Navigated rTMS for the treatment of tinnitus: a pilot study with assessment by fMRI and AEPs.Neurophysiol Clin. 2012 Apr; 42(3):95-109.NC
Repeated transcranial magnetic stimulation (rTMS) of auditory cortex has been proposed to treat refractory chronic tinnitus, but the involved mechanisms of action remain largely unknown. The purpose of this pilot study was to evaluate the impact of rTMS on auditory cortex activity in a series of tinnitus patients, using for the first time both functional magnetic resonance imaging (fMRI) of the brain and auditory evoked potentials (AEPs).
In six patients with chronic, lateralized refractory tinnitus, we performed five sessions of neuronavigated rTMS delivered at 1Hz over the secondary auditory cortex (defined on morphological MRI), contralateral to tinnitus side. The effects of rTMS were assessed on clinical scales, fMRI, and AEPs (N1 and P2 components).
The clinical impact of rTMS on tinnitus was good for three patients (25-50% improvement of tinnitus severity compared to baseline), moderate for two patients (15% improvement), and null for one patient who had the most severe tinnitus at baseline. The changes induced by rTMS on fMRI data varied with the baseline level of auditory cortex activation before rTMS. This baseline level of activation was itself related to the severity of tinnitus. Thus, cortical stimulation increased auditory cortex activation in patients who had less severe tinnitus and low level of activation before rTMS, whereas it decreased auditory cortex activation in patients who had more severe tinnitus and higher level of activation before rTMS. Regarding AEPs, rTMS decreased N1 amplitude in all patients, except in the patient who had the most severe tinnitus at baseline and showed no improvement after rTMS. Conversely, P2 amplitude decreased after rTMS only in patients with severe tinnitus, at least for auditory stimulation contralateral to tinnitus, but increased in patients with less severe tinnitus.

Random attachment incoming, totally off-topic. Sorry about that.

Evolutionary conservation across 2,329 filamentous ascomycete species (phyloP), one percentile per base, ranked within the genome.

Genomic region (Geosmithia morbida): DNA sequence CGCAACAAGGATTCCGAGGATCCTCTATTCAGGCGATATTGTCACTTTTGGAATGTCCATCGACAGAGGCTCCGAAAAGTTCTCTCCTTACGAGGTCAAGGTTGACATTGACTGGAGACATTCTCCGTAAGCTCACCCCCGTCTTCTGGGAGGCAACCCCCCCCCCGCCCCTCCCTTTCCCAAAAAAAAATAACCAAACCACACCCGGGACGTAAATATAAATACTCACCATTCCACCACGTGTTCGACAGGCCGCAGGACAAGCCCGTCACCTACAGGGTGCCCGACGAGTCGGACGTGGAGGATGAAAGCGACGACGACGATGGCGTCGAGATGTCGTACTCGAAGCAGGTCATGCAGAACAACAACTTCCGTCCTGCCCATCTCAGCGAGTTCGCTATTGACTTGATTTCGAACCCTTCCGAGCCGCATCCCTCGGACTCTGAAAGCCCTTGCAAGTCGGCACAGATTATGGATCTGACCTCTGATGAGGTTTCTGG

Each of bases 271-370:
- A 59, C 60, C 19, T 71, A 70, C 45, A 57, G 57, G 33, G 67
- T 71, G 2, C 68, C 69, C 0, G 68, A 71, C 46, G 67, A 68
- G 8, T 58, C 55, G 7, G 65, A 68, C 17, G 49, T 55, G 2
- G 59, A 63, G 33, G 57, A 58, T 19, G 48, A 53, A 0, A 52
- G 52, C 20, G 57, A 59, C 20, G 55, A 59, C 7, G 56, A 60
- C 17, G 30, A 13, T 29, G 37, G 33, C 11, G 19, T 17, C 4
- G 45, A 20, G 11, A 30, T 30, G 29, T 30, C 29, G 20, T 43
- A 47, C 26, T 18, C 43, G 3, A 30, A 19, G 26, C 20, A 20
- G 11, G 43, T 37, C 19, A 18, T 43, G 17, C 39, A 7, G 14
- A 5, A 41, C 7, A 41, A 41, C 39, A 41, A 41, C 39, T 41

The changes produced by rTMS in auditory cortex activity, as assessed by fMRI and AEPs, appeared to depend on a process of disease-related homeostatic cortical plasticity, regardless of the therapeutic impact of rTMS on tinnitus.